Deed of change of name

From Wikipedia, the free encyclopedia

A deed of change of name is a legal document used in the United Kingdom, Ireland and some other countries with legal systems based on English common law, to record an intended change of name by a person or family. It is one use of a deed poll.[1]

Some organisations, such as government departments issuing passports and driving licences, may not recognise a name change without a deed poll.[1][2] However, an official document is not a legal requirement for a valid name change in common law.[3]

Legal procedure[edit]

United Kingdom[edit]

In England and Wales, such a deed may be registered in the Central Office of the High Court. Deeds so registered are advertised in the London Gazette. A deed of name change on behalf of a minor must be approved by the Senior Master on behalf of the Master of the Rolls who will take into account the child's best interests. A deed poll can also be used to change a child's name, as long as everyone with parental responsibility for the child consents to it[4] and the child does not object to it.[5]

Registration of deeds is regulated by the Enrolment of Deeds (Change of Name) Regulations 1994 (SI 1994/604)[6] (as amended). Compared to some other European countries, for example Germany, a name change in the UK is easy and virtually unrestricted regarding choice.

Registration of a deed of change of name is not a legal requirement in the United Kingdom. A standard legal document, with stock wording, filled in by the person making the deed poll, and signed in presence of a witness, carries sufficient legal authority to be recognised. The witness need not be a solicitor, but can be anyone over the age of 18 independent of the person changing their name.

The procedure, requirements and law surrounding the issue in Northern Ireland are similar to those in England and Wales.

In England, Northern Ireland and Wales, a deed of change of name will not change the name on a birth certificate. For instance, when applying for a passport, both the certificate and the deed would need to be presented as documents of identity.[7] In Northern Ireland, for children between the ages of two and eighteen years, only one change of forenames and one change of surname may be recorded. In Scotland, it is also possible to record a change of name on the original birth register entry at the General Register Office. However, only one change of forename and three changes of surname are permitted.[8]

This restriction does not apply to transgender people who have a Gender Recognition Certificate, as a new entry in the Gender Recognition Register bearing one's new name and acquired gender is established by the General Register Office, and all subsequent birth certificates are issued from that register.[9]

Republic of Ireland[edit]

In the Republic of Ireland, a deed poll of change of name (Irish: Athrú Ainm de réir Gníomhais Aonpháirtí) is obtainable from the Central Office of the Four Courts, Dublin at a cost of €30. Like in the UK, there are very few restrictions on name changes. One is that foreign nationals must also obtain a change of name licence from the Irish Naturalisation and Immigration Service. One of Ireland's most noted name changers was the politician Seán Loftus, who repeatedly added middle names referring to his political views so that they would appear on election ballot papers.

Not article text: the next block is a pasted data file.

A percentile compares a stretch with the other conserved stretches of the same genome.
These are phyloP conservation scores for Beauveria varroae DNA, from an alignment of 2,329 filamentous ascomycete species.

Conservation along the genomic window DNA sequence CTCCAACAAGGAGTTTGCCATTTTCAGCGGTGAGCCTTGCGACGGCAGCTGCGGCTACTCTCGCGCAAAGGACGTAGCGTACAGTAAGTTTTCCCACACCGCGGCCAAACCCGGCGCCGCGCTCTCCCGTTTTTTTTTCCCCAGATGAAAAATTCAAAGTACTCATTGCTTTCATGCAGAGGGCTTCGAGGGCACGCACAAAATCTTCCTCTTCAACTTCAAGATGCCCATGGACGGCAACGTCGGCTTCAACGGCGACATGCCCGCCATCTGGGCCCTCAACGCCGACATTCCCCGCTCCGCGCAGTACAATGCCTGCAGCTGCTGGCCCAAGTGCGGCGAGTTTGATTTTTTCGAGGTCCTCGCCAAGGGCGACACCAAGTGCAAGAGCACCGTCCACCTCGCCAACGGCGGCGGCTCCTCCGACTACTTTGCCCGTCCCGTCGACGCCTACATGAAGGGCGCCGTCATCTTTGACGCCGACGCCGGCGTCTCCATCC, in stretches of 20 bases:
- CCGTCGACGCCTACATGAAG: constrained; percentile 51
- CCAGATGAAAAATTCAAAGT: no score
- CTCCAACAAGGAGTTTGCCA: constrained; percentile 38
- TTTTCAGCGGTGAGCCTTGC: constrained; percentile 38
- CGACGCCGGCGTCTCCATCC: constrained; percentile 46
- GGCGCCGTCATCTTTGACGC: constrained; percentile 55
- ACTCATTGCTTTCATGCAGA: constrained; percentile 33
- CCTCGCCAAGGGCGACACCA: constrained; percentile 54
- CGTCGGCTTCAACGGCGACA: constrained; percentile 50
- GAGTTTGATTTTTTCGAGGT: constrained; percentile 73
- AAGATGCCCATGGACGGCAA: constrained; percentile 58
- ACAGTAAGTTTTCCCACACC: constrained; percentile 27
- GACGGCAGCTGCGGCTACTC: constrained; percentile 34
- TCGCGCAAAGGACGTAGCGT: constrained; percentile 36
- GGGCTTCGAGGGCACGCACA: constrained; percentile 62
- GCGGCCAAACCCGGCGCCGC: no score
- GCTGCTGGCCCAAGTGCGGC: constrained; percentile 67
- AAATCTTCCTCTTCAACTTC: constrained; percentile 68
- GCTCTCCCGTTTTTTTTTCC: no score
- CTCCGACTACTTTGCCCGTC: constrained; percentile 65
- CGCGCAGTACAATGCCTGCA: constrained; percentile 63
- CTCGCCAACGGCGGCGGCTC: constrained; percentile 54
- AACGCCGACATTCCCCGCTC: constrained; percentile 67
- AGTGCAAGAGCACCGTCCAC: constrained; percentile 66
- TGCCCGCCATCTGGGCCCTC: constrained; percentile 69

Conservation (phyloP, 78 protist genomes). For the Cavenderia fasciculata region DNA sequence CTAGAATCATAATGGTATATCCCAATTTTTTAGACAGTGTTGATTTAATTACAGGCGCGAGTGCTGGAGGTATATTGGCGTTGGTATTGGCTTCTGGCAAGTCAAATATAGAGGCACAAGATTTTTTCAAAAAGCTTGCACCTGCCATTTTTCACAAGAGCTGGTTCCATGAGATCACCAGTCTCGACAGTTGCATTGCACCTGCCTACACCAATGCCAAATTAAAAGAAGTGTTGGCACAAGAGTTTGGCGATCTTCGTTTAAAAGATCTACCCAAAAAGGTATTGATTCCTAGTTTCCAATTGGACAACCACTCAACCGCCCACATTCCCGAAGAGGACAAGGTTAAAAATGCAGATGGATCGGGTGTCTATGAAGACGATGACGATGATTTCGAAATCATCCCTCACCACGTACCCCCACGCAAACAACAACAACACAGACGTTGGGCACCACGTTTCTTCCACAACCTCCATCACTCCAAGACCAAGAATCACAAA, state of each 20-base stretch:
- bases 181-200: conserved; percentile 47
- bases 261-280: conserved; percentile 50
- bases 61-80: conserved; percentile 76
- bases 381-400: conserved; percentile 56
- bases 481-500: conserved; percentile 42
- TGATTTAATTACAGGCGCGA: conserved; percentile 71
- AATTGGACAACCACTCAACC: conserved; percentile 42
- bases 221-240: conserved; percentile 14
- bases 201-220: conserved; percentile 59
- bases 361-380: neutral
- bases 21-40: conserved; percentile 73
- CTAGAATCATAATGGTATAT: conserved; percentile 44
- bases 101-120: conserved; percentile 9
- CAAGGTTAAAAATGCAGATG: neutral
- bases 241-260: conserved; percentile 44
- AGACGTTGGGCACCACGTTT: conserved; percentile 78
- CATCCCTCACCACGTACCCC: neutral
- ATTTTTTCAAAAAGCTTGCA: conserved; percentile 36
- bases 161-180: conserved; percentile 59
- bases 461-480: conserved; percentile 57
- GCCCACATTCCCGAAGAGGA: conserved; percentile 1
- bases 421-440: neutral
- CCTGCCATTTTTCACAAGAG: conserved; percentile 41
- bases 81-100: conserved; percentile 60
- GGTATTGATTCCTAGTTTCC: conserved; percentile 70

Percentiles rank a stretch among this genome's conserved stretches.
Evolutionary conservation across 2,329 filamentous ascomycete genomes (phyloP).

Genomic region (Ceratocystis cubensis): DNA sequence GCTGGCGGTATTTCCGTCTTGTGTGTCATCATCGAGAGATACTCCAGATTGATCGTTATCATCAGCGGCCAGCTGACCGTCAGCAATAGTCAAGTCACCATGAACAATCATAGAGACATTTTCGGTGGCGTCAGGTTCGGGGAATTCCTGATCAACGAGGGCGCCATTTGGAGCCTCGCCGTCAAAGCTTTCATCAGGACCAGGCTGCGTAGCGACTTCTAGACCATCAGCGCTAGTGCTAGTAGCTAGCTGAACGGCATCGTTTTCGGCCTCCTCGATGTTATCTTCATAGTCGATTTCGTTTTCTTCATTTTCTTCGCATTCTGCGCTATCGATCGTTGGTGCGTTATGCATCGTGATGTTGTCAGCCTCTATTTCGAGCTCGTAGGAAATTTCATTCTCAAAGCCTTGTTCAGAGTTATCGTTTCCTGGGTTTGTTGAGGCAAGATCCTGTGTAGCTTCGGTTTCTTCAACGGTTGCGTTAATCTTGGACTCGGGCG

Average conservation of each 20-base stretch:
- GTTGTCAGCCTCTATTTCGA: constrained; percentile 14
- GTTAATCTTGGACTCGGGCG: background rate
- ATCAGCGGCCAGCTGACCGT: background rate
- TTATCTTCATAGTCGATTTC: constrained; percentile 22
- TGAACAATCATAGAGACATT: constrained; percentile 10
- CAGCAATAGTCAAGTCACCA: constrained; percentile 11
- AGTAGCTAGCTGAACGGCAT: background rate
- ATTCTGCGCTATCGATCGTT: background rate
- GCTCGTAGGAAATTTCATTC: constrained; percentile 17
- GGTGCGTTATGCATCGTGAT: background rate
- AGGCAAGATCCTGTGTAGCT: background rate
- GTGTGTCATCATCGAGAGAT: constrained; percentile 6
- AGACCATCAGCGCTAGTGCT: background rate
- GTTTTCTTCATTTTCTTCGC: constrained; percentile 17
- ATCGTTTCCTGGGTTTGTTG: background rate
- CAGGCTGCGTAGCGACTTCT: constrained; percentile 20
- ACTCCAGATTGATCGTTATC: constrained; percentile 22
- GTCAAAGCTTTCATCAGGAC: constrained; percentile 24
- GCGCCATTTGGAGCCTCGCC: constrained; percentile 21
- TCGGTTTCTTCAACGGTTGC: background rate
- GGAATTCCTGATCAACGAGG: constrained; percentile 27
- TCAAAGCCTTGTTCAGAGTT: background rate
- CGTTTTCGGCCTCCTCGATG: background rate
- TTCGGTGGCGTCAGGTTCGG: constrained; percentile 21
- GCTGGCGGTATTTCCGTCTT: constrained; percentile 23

Hong Kong[edit]

In Hong Kong, a deed poll of change of name needs to be signed in the presence of a Hong Kong solicitor and submitted to one of the Registration of Persons Offices together with the relevant forms for a name change to be approved. There are very few restrictions on name changes, including that the new name cannot exceed six Chinese characters or 60 English characters. Like in the United Kingdom, a deed poll used to change a child's name needs to be signed by everyone with parental responsibility for the child.[citation needed]


In re Parrott, Cox v Parrott [1946] Ch 183,[10] Mr Justice Vaisey stated that he did not believe that a deed poll could be used to change a person's Christian name if given in a baptismal ceremony – that could be done by only an act of Parliament. Deeds that change a person's first name can be registered by the applicant in the Enrolment Books of the Senior Courts of England and Wales, which is located within the Royal Courts of Justice on Strand, London, and they are usually endorsed "Notwithstanding the decision of Mr Justice Vaisey in re Parrott, Cox v Parrott, the applicant wishes the enrolment to proceed".


  1. ^ a b "Change your name or personal details on your passport". UK Government. Retrieved 18 May 2020.
  2. ^ "Identity documents needed for a driving licence application". UK Government. Retrieved 18 May 2020.
  3. ^ Enrolment of Deeds (Change of Name) Regulations 1994 SI 1994/604 (as amended)
  4. ^ "Change a child's name". GOV.UK. Retrieved 31 January 2015. To change the name of a child aged under 16 (sometimes called a 'minor') you'll need either: the agreement of everyone with parental responsibility [or] a court order
  5. ^ "Changing your name". AdviceGuide UK. Archived from the original on 7 August 2014. Retrieved 23 August 2014.
  6. ^ "Enrolment of Deeds (Change of Name) Regulations 1994". HM Government. 4 July 2011. Retrieved 10 December 2016.
  7. ^ "Applying for a Passport" (PDF). HM Passport Office. Retrieved 18 October 2017.
  8. ^ "Recording changes of forename(s) and surname(s) in Scotland" (PDF). General Register Office for Scotland. Archived from the original (PDF) on 14 June 2011.
  9. ^ "T451 Guidance on Completing the Standard Application Form for a Gender Recognition Certificate" (PDF). HM Courts and Tribunals Service. Archived (PDF) from the original on 11 November 2020. Retrieved 28 August 2020.
  10. ^ Re Parrott, Cox v Parrott [1946] Ch 183

External links[edit]